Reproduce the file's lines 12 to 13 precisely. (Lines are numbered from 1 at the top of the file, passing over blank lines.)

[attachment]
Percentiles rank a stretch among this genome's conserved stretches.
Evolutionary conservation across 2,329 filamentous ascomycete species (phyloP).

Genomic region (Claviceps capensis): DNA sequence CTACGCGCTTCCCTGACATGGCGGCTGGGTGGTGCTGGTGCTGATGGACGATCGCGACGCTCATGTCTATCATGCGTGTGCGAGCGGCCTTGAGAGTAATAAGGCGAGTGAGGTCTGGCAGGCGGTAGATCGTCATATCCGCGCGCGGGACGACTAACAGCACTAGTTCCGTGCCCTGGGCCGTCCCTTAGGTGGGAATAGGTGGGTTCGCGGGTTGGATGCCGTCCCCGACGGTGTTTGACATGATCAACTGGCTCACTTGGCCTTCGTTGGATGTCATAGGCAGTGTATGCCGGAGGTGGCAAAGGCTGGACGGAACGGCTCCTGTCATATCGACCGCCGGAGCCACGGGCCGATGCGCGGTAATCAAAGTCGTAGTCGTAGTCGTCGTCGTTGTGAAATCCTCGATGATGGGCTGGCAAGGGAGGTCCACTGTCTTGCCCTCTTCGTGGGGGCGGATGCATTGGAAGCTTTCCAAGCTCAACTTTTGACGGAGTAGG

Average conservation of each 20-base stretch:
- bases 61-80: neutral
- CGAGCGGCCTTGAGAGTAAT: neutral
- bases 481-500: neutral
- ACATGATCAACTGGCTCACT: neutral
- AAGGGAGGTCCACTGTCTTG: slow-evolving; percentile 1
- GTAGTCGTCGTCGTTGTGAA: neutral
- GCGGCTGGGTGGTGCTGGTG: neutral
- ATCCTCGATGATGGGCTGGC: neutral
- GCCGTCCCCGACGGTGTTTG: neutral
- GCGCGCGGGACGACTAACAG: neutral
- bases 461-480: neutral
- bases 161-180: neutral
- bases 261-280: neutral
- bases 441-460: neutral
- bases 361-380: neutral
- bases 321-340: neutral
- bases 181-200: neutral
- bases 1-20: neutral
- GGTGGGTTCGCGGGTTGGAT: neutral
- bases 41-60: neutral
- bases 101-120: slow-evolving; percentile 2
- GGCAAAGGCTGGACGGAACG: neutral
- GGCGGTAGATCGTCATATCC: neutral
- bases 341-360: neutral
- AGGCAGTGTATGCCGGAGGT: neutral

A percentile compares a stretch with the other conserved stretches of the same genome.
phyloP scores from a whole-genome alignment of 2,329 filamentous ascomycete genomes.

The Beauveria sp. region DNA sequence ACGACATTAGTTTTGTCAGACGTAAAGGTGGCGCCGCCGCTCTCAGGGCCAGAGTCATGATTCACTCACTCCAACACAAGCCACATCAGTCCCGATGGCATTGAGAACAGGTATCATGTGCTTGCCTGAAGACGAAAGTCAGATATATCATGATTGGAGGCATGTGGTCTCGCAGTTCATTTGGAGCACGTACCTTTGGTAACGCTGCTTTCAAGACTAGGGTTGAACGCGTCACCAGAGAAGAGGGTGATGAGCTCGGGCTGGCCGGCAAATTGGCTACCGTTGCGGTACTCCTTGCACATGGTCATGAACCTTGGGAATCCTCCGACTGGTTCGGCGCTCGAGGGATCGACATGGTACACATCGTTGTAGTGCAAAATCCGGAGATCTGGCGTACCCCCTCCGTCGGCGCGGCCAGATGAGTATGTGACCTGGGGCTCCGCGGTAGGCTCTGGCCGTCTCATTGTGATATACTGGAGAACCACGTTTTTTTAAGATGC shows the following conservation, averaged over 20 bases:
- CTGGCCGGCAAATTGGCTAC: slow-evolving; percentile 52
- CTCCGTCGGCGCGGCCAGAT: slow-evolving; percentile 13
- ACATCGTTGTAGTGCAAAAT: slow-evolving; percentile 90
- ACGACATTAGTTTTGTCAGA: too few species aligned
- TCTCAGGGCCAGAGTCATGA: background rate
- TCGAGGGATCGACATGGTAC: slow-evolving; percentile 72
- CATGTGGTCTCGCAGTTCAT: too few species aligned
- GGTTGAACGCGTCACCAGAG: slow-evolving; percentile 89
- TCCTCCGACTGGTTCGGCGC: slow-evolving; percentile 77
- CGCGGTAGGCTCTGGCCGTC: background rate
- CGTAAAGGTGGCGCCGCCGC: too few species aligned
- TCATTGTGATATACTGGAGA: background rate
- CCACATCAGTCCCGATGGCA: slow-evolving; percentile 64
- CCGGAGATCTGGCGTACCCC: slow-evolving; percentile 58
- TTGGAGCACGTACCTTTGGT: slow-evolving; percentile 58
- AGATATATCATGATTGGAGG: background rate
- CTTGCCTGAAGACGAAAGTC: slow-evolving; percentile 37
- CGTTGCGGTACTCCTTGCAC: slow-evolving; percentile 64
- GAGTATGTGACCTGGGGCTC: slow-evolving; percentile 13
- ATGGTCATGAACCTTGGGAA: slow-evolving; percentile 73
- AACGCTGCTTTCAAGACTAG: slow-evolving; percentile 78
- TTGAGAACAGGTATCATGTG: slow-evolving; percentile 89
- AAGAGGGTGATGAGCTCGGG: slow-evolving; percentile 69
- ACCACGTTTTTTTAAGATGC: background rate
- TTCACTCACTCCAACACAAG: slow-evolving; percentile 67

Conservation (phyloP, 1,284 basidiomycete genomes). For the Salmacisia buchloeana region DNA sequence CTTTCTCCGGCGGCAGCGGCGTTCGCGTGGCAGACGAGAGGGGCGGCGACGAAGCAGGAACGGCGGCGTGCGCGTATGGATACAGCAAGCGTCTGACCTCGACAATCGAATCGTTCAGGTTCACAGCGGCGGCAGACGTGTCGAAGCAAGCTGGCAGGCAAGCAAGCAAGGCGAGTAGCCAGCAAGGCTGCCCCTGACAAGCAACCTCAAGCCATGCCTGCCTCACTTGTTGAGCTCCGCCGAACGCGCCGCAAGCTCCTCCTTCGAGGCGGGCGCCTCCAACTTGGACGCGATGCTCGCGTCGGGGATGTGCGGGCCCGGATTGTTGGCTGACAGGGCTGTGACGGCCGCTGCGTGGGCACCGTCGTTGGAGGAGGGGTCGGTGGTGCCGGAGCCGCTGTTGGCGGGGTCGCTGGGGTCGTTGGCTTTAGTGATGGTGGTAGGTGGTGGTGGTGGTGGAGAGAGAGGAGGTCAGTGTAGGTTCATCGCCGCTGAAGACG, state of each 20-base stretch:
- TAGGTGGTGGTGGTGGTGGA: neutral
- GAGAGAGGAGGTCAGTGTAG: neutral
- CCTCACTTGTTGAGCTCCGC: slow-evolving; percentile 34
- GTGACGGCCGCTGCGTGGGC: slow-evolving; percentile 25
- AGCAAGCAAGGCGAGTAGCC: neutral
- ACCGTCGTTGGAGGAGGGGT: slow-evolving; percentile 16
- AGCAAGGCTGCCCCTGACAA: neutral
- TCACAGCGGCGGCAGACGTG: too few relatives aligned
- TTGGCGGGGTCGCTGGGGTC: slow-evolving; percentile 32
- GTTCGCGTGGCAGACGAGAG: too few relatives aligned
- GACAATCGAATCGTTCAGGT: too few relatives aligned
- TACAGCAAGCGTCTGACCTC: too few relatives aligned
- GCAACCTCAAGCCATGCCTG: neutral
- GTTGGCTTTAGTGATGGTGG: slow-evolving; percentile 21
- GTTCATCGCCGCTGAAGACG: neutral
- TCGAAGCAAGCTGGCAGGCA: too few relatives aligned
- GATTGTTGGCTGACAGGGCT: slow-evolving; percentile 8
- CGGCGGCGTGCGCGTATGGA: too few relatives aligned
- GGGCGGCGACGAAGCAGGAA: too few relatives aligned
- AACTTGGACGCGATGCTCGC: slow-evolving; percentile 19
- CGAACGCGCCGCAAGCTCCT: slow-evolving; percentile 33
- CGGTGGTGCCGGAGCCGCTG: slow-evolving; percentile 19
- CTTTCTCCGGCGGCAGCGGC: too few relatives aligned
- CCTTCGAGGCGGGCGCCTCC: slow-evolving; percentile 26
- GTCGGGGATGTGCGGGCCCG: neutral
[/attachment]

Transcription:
- ATCCTCGATGATGGGCTGGC: neutral
- GCCGTCCCCGACGGTGTTTG: neutral